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Last month, the US trade organisation for craft brewers, the Brewers Association, released a most interesting list. just-drinks' resident beer commentator, Stephen Beaumont takes a closer look at the chart of the fastest-growing US craft brewers in 2017.

If youre a craft brewer that is enjoying growth, Big Beer might keep you waiting a while longer

If you're a craft brewer that is enjoying growth, Big Beer might keep you waiting a while longer

On the surface, the numbers in the Brewers Association's latest chart appear impressive: Median growth from the craft beer segment in the US between 2016 and 2017 was 216%, from 284 to 963 barrels (333 to 1,130 hectolitres). But, let's for a minute take a look at what these figures really mean.

The allure of putting up triple-digit numbers - fifty of them! - must have been great

The context for all of this - and perhaps the incentive for the BA to release these numbers for the first time - is, of course, a shrinking rate of growth for craft beer in the US. By the Association's own numbers, overall growth for the craft segment between 2016 and 2017 was 5%, a far cry from the double-digit increases we saw as little as a few years ago. Even though positive growth of pretty much any sort is still good news in a declining national market that shrunk by 1.2% to below 200m barrels during the same period, the allure of putting up triple-digit numbers - fifty of them! - must have been great.

So far as those numbers go, let us begin with the scale of the list of 50. The BA states that the median growth was to 963 barrels (1,130hl). For fun, let's assume that rather than half the breweries listed as growing to that level or more, all of them increased their production between 2016 and 2017 to that amount, plus a generous allowance of an extra 25% for rounding, or 1,203.75 barrels (1,412.5hl) per brewery. Multiplied 50 times, that amount would total 60,187.5 barrels (70,628.7hl) in total, a seemingly impressive amount.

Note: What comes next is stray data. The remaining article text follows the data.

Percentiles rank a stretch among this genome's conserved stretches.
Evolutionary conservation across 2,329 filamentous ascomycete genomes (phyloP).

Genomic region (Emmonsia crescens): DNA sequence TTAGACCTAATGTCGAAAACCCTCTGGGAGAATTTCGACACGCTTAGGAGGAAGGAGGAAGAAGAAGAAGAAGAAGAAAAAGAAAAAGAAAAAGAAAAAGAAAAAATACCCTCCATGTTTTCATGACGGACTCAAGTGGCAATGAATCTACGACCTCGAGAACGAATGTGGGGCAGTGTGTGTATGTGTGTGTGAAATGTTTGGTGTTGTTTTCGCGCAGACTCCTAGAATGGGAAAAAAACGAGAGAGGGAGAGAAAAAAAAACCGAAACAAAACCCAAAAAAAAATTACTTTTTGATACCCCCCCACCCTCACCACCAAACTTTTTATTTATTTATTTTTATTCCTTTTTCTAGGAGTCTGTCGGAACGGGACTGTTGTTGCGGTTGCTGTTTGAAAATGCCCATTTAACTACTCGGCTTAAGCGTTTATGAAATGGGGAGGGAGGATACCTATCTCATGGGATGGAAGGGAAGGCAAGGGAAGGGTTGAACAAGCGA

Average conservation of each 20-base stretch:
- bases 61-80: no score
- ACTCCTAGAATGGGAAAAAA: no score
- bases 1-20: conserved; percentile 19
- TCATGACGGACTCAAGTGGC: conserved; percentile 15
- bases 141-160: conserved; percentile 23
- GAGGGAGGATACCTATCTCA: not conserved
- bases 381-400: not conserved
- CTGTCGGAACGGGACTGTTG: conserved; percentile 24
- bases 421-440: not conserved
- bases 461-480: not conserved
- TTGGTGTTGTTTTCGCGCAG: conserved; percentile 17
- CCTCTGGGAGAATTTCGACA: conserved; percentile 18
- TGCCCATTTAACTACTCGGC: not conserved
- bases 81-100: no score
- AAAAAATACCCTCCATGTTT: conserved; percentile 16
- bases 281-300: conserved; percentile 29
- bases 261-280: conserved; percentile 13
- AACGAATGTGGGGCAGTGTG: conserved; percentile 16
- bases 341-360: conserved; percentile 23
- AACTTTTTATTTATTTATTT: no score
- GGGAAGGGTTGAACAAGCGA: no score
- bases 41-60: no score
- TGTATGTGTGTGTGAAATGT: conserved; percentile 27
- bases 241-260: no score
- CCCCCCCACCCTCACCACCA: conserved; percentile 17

But, wait. In 2017, the BA says that there were 6,266 craft breweries operational in the US, producing 25.35m barrels (29.75m hl), including amounts exported. Given that, the fifty growth breweries listed in the Brewers Association chart amounted to 0.0079% of the total number of breweries. Yet, even our generous and, really, quite fanciful production numbers for the top 50 growth breweries in 2017 amounted to a total of only 0.00237% of overall US craft beer production.

Of course, such comparisons aren't necessarily fair, since the top five craft brewers by volume in the country (as defined by the BA) accounted for almost a full one-third of the segment's production in 2016. (Individual brewery numbers for 2017 won't be made available by the BA until later this year.) Let us, therefore, take a look at only the top ten on the list and examine their production numbers in the base year of 2016.

All of the ten fastest-growth breweries were listed in the BA's chart of 2016 production numbers. Only half of them, however, reached beer production of over 30 barrels (35hl) over the course of that year, a sure indicator of a start-up operation, since such a small amount of production over a calendar year is hardly sustainable for a business based upon brewing. Further, of the remaining five, only two topped 200 barrels (235hl) of production and but one stretched above 400 barrels (470hl).

This means that the top ten growth breweries on the BA list could in total boast of barely over 1,600 barrels (1,877hl) of production in the year prior to their triple-digit growth and, of that amount, a single brewer was responsible for close to half.

To put this in perspective, in 2016 more than 1,000 US craft brewers produced as much or more beer as the top ten growth brewers combined.

So, what to make of the BA's list if the base-line production numbers for all but two of the top growth breweries are so small as to be negligible?

Let's begin with what the list isn't. 

The Brewers Association's list is most certainly not a shopping list for Anheuser-Busch InBev

With median production of fewer than 1,000 barrels even after the breweries' triple-digit growth rates, the BA list is most certainly not a shopping list for Anheuser-Busch InBev or any other large company seeking acquisitions. That number puts even the fastest-growing of the top 50 years away from boasting the sort of sales figures that would interest a modern multi-national.

Neither is the list a slap across the face of 'Big Beer', given that it's more a celebration of smaller brewery success than it is a glorification of what the industry is doing on the whole. 

Where the list is effective, on the other hand, is as a declaration of the changing nature of craft beer in the US. While market leaders like Sierra Nevada, New Belgium and Boston Beer may be struggling off and on with stalled - or even negative - growth, very small operations like those listed in the BA chart are still racking up big year-to-year increases.

As demonstrated by the brewers on the list, that growth looks unlikely to stop very soon.

Click here for more commentary from beer industry expert Stephen Beaumont


Sectors: Beer & cider

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